This week we are celebrating Thanksgiving here in the United States, a holiday that features a chance to spend time with family and loved ones and take stock and be thankful for all of the blessings that we have in our lives.
Thanksgiving always leaves me feeling conflicted, as I have come to realize that the origin story I was taught as a girl in school about happy Pilgrims and Native Americans coming together, celebrating and giving thanks just isn’t the whole truth and that the history many of us were taught actually hides a much darker side to this story.
But, I also do try to give thanks for all that I am blessed to have and practice gratitude in my daily life, not just around Thanksgiving.
Gratitude, or the act of being grateful, is a feeling that we get when we notice that there is good in the world and that we are a beneficiary of that goodness.
And, that those sources of good come from outside of ourselves, in the form of gifts that we share with each other, acts of service, love and attention we receive, and creature comforts that meet our basic needs as human beings.
One of the most powerful aspects of the experience of a past life regression is the chance to see that you have not always been blessed to have the circumstances and privileges that you do in your life today.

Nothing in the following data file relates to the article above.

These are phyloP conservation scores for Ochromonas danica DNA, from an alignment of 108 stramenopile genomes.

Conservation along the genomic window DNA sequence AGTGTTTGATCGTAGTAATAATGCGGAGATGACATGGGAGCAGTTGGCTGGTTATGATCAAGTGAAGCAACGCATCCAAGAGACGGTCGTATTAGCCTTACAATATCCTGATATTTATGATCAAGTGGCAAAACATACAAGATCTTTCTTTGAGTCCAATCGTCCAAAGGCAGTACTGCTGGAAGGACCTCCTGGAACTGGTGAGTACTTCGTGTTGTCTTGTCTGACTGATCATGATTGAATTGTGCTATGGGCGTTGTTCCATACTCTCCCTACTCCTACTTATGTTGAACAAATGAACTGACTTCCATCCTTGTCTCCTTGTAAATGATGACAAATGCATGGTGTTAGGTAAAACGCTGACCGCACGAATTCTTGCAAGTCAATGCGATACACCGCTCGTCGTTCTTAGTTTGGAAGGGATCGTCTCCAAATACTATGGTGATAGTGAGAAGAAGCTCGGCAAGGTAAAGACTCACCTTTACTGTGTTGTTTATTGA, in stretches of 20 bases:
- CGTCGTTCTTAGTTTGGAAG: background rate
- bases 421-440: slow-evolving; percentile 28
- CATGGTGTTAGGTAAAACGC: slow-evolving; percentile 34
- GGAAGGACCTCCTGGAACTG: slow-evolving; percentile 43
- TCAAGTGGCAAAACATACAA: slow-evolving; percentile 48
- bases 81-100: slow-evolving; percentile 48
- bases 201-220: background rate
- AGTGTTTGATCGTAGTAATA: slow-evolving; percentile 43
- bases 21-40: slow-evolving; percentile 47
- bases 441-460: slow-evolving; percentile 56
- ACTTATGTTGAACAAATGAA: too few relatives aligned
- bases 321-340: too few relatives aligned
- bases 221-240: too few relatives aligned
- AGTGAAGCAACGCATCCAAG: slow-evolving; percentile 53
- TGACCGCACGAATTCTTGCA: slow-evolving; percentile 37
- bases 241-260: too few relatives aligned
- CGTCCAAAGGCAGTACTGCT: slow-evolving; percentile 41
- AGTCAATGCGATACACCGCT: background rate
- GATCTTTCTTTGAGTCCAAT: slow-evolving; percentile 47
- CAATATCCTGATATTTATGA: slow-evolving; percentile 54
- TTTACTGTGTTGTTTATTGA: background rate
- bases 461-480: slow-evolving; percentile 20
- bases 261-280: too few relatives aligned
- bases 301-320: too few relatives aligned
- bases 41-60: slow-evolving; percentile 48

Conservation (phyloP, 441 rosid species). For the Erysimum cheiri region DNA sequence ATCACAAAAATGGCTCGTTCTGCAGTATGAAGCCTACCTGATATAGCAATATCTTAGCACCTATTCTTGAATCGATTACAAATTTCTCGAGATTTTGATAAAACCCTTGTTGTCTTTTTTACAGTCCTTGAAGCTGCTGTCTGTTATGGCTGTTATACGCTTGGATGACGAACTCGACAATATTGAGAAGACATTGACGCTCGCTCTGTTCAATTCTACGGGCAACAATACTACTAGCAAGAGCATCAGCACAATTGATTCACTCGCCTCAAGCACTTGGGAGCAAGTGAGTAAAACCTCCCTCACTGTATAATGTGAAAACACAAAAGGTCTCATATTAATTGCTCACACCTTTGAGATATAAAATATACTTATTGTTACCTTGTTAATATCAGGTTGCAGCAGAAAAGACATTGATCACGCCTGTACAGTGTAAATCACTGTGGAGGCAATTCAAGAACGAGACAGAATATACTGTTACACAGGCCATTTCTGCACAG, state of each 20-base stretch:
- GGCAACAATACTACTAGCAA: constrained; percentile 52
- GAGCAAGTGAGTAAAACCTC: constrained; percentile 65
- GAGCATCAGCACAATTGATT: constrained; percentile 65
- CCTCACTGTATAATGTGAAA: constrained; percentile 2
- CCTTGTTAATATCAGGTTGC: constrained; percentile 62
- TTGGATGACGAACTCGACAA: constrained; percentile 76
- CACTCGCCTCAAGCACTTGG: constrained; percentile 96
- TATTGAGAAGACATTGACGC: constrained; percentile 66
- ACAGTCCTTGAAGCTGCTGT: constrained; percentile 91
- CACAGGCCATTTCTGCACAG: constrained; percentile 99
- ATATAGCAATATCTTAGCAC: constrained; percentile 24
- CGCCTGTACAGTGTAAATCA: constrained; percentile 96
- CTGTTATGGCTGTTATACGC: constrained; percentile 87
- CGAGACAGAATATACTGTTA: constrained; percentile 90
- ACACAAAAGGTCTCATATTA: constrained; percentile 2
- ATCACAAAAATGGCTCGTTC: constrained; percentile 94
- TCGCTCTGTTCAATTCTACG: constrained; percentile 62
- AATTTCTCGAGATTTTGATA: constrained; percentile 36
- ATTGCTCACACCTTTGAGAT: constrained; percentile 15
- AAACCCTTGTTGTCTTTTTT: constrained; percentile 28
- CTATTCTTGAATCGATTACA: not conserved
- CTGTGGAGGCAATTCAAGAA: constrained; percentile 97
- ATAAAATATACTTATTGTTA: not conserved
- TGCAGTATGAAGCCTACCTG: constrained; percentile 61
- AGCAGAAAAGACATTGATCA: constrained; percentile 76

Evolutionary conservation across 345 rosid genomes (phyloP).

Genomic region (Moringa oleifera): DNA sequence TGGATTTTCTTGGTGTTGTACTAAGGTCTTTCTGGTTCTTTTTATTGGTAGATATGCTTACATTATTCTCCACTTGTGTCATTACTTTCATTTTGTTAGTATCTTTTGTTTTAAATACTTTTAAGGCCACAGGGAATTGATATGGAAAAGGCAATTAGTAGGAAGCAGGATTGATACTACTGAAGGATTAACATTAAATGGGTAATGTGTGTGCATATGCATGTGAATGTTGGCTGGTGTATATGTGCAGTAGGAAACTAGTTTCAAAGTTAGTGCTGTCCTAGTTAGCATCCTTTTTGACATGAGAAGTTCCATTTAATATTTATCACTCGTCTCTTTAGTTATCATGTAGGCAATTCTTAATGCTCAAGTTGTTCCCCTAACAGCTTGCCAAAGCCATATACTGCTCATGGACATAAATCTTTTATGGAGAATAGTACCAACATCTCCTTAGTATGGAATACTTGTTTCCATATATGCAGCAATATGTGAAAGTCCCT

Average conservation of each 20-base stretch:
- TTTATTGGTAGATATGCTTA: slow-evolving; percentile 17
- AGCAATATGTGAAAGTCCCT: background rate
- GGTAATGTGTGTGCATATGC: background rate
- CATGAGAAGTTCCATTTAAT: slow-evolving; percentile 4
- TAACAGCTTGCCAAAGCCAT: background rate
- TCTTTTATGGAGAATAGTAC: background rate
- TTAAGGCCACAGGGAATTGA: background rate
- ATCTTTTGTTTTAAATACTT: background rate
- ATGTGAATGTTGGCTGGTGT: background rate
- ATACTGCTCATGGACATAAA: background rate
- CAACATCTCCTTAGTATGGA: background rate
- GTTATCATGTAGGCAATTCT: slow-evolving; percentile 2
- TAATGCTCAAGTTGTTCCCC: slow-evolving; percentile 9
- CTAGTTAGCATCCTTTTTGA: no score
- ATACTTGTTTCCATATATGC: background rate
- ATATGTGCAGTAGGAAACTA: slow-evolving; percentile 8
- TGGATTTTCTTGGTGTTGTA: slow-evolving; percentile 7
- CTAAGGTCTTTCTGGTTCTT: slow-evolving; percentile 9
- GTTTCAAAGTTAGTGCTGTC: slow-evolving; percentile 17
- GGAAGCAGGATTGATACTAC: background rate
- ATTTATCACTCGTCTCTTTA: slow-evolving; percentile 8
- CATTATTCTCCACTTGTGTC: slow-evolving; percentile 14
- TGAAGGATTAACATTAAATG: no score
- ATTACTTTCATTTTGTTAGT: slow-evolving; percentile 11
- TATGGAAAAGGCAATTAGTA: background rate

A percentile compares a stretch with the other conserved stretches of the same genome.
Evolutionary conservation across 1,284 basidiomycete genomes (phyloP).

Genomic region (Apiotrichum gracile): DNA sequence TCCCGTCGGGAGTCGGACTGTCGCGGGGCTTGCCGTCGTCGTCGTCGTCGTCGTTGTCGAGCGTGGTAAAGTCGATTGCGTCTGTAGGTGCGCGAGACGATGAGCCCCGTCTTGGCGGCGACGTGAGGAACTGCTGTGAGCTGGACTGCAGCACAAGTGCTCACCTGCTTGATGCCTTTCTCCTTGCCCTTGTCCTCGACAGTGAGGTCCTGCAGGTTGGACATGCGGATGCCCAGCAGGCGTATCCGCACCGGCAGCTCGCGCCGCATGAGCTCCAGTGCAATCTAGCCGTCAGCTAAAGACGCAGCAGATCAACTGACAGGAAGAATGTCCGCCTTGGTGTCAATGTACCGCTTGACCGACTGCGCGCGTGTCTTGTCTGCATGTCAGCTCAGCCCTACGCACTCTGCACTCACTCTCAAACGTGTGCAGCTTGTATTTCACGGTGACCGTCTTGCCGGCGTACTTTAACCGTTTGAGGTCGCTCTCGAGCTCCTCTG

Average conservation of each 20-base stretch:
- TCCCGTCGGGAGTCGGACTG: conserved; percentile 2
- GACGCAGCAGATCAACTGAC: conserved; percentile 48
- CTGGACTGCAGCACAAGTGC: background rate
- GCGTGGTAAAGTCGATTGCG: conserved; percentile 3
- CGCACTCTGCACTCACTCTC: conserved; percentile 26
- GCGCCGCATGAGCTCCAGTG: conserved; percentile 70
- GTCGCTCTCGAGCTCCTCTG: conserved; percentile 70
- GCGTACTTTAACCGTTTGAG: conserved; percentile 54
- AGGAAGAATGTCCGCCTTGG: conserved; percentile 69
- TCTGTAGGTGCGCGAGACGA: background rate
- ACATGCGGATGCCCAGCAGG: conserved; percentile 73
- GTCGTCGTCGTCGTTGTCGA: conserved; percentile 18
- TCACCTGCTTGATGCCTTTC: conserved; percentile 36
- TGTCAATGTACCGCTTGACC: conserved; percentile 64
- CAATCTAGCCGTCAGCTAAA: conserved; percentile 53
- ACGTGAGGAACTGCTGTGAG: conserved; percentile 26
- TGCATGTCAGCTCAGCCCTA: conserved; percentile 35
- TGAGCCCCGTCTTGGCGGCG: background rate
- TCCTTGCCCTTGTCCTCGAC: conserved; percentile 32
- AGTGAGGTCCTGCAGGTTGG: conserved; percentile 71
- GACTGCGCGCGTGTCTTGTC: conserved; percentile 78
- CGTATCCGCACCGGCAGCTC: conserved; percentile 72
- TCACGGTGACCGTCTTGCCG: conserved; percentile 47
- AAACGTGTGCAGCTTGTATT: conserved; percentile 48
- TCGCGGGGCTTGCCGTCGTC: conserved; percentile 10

Remembering being poor in a past life, or not having a spouse or family to experience love, or seeing yourself struggle with health issues can help you reframe how you look at your life today and give you a chance to feel tremendous gratitude.
Gratitude is a choice; as we must mindfully choose to pause, notice, and appreciate the things that bring joy and beauty into our lives.
When we begin to open our eyes to all of the good that we have, we begin to invite even more of this good into our experience, which is why gratitude is such a powerful practice.
Just by taking the time to stop and notice the things in our lives that we have to be grateful for brings joy, and this is true when we notice the tiniest of blessings as well as the bigger, larger more obvious gifts in our lives.